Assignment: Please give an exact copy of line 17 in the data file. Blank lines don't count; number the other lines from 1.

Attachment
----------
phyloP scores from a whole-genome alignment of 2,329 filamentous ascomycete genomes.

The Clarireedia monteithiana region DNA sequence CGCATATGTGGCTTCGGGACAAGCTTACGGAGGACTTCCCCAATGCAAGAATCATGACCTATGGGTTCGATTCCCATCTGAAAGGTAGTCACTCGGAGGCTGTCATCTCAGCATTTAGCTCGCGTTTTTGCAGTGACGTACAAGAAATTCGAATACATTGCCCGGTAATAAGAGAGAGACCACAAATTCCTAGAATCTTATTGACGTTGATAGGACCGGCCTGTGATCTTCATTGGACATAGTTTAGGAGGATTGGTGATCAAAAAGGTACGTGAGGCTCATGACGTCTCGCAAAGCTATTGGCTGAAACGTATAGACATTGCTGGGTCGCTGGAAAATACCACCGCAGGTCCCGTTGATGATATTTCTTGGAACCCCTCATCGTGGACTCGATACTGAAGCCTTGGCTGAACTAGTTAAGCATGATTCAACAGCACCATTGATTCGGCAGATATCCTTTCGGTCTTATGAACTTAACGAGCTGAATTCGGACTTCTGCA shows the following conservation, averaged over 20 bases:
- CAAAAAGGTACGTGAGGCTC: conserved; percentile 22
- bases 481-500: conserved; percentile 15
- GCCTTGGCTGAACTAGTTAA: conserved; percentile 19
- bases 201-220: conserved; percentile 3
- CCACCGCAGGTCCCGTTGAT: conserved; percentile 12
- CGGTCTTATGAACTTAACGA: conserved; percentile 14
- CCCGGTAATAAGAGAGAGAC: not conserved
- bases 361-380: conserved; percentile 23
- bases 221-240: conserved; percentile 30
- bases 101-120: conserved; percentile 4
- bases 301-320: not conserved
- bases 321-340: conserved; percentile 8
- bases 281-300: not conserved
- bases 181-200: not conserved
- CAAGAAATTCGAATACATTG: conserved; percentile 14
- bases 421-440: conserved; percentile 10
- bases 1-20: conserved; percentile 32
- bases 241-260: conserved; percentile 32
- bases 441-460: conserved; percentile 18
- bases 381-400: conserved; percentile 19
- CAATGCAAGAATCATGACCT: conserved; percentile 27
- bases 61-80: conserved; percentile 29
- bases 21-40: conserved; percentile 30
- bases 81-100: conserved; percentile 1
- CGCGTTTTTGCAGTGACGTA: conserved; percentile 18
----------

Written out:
- CAAGAAATTCGAATACATTG: conserved; percentile 14